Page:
Richard Serra: Thinking On Your Feet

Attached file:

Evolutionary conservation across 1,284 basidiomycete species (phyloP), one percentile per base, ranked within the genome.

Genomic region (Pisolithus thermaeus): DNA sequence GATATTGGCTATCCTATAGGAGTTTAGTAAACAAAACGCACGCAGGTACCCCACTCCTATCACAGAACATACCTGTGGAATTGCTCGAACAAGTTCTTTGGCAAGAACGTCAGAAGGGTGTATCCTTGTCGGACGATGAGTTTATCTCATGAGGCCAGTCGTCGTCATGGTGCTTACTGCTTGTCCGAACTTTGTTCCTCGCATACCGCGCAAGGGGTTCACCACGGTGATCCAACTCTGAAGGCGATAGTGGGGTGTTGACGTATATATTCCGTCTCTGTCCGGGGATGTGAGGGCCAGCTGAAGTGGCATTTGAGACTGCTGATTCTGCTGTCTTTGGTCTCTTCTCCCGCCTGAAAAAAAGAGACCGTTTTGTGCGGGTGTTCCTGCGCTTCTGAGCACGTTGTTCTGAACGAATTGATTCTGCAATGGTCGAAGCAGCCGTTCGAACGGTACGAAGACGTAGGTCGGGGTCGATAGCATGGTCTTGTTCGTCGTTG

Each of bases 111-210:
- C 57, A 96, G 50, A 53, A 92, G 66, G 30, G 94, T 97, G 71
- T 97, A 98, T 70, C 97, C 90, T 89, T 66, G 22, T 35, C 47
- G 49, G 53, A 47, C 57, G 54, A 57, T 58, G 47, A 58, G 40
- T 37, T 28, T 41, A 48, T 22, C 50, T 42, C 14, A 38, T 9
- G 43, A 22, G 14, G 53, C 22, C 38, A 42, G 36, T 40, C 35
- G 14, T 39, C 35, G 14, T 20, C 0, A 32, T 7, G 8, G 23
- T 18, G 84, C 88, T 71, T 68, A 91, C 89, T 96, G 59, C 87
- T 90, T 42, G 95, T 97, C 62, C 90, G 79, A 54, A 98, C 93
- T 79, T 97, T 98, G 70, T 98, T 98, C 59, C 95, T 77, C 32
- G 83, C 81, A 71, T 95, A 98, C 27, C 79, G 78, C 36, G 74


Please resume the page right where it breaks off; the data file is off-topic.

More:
It is happily noted in the press materials for Richard Serra: Thinking On Your Feet, Maria Anna Tappeiner's documentary about the American sculptor, that its subject is something most artists are not: articulate, particularly with regard to his work. Having thus recommended Serra—a compact, baseball-capped figure with a bulldog strut—as both narrator and star, the film has unduly raised expectations. While it's true that Serra can expound at length and in formidable terms about the "load-bearing, tectonic concerns" of his art, he's also the kind of guy who can't help going with "directionality" when "direction" would suffice. Ironically, after a little background on Serra's working-class upbringing (he even took a job in a steel mill) and a testimonial from Philip Glass, it's when Serra himself takes over—with sophisticated color commentary on his Guggenheim Bilbao exhibit—that the film's portrait of the artist loses focus. While invigorating, the guided tour isn't personally illuminating (and only moderately so in terms of the work), which leaves Tappeiner with the visual dilemma of showcasing Serra's mammoth steel installations—both repetitive and enigmatic by virtue of their form and scope—for much of the 90-minute runtime. As the artist affects a symposium nearly as towering as his "Promenade," always returning to process, the camera endlessly skims the narrow corridors of his planed steel walls, to increasingly fruitless effect. Serra himself stresses the importance of viewer interaction— of literally walking through the works and experiencing their outrageous scale and geometric purpose—to his art's success; in other words, you definitely have to be there.
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